This is why it’s necessary to have the Microsoft toolchain installed in order to produce 64-bit binaries with DMD on Windows. Microsoft’s cl is as close to a system compiler as one is going to get on Windows. There is, however, an option that has not yet been fully explored. It’s a toolchain that can be freely distributed, packaged with a reasonable download size, supports 32-bit and 64-bit output, and is mostly compatible with PECOFF. There is a possibility that it may be investigated as an option for future DMD releases to be built upon.

Going from here

Now that this primer is out of the way, the short series on C is just about ready to go. It will kick off with a brief summary of existing material, showing how easy it is to get D and C to work together in the general case. That will be followed up by two posts on arrays and strings. This is where most of the gotchas come into play, and anyone using D and C in the same program should understand what they are and how to avoid them.

Go Your Own Way (Part Two: The Heap)

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This post is part of an ongoing series on garbage collection in the D Programming Language, and the second of two regarding the allocation of memory outside of the GC. Part One discusses stack allocation. Here, we’ll look at allocating memory from the non-GC heap.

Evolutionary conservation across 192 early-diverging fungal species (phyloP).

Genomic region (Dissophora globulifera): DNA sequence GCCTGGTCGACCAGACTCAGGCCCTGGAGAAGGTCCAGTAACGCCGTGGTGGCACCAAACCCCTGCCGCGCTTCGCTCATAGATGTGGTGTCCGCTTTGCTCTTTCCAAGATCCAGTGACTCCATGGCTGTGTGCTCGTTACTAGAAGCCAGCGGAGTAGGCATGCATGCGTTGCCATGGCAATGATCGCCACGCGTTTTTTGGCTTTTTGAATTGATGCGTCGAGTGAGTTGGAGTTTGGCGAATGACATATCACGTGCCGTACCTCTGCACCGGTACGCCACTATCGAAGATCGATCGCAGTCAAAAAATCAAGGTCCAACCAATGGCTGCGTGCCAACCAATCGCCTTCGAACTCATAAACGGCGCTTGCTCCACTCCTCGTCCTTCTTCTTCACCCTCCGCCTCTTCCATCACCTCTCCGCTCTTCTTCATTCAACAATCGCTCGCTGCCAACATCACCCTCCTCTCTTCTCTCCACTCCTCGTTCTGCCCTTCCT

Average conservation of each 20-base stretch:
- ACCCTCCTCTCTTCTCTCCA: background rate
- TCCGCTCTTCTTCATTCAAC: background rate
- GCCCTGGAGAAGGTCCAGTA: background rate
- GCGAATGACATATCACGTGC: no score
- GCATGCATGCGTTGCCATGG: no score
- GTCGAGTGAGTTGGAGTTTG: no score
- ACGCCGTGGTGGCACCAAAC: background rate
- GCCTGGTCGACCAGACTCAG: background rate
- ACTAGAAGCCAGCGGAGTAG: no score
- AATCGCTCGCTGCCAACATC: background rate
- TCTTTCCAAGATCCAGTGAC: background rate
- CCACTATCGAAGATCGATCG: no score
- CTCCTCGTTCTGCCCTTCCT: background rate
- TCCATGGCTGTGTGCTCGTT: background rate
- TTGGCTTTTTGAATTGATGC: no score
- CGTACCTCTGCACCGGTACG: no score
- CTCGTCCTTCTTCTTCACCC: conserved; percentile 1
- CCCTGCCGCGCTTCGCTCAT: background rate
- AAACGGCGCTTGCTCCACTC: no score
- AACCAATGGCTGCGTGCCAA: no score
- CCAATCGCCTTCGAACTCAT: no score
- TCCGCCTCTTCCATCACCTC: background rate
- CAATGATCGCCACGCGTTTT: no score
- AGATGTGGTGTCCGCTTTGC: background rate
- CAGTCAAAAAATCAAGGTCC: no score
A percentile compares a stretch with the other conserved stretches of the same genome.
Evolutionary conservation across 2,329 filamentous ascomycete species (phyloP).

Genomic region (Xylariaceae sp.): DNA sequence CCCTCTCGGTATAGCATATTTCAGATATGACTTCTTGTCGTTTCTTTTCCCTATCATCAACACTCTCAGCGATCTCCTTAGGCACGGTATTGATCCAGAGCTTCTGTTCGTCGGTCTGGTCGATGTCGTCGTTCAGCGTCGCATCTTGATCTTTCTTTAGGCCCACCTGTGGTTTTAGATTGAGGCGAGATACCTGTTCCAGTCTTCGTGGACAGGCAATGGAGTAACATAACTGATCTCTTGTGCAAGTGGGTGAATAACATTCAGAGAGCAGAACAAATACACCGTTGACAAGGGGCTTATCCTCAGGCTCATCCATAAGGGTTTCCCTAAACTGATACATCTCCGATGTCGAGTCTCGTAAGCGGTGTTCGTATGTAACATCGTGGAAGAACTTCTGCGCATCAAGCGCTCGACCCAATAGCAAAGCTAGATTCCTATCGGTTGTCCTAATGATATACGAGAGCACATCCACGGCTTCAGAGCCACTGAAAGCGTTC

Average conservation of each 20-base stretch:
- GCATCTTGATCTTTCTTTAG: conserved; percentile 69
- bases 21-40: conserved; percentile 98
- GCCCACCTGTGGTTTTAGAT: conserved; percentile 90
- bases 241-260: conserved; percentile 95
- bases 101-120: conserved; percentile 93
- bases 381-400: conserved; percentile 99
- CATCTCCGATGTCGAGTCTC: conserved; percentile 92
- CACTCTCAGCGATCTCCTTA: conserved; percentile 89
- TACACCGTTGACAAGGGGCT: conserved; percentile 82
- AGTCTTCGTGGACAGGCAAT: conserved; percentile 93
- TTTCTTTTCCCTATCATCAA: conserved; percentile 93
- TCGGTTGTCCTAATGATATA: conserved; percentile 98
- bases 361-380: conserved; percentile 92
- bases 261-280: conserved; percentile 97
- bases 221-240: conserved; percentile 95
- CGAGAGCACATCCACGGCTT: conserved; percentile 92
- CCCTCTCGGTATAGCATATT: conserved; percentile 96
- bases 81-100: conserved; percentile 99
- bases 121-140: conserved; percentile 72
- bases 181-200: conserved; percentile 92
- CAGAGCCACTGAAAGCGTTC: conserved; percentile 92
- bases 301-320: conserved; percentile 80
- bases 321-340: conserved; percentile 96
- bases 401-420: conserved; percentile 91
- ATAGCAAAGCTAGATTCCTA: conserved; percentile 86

Although this is only my fourth post in the series, it’s the third in which I talk about ways to avoid the GC. Lest anyone jump to the wrong conclusion, that fact does not signify an intent to warn programmers away from the D garbage collector. Quite the contrary. Knowing how and when to avoid the GC is integral to understanding how to efficiently embrace it.

To hammer home a repeated point, efficient garbage collection requires reducing stress on the GC. As highlighted in the first and subsequent posts in this series, that doesn’t necessarily mean avoiding it completely. It means being judicious in how often and how much GC memory is allocated. Fewer GC allocations means fewer opportunities for a collection to trigger. Less total memory allocated from the GC heap means less total memory to scan.

It’s impossible to make any accurate, generalized statement about what sort of applications may or may not feel an impact from the GC; such is highly application specific. What can be said is that it may not be necessary for many applications to temporarily avoid or disable the GC, but when it is, it’s important to know how. Allocating from the stack is an obvious approach, but D also allows allocating from the non-GC heap.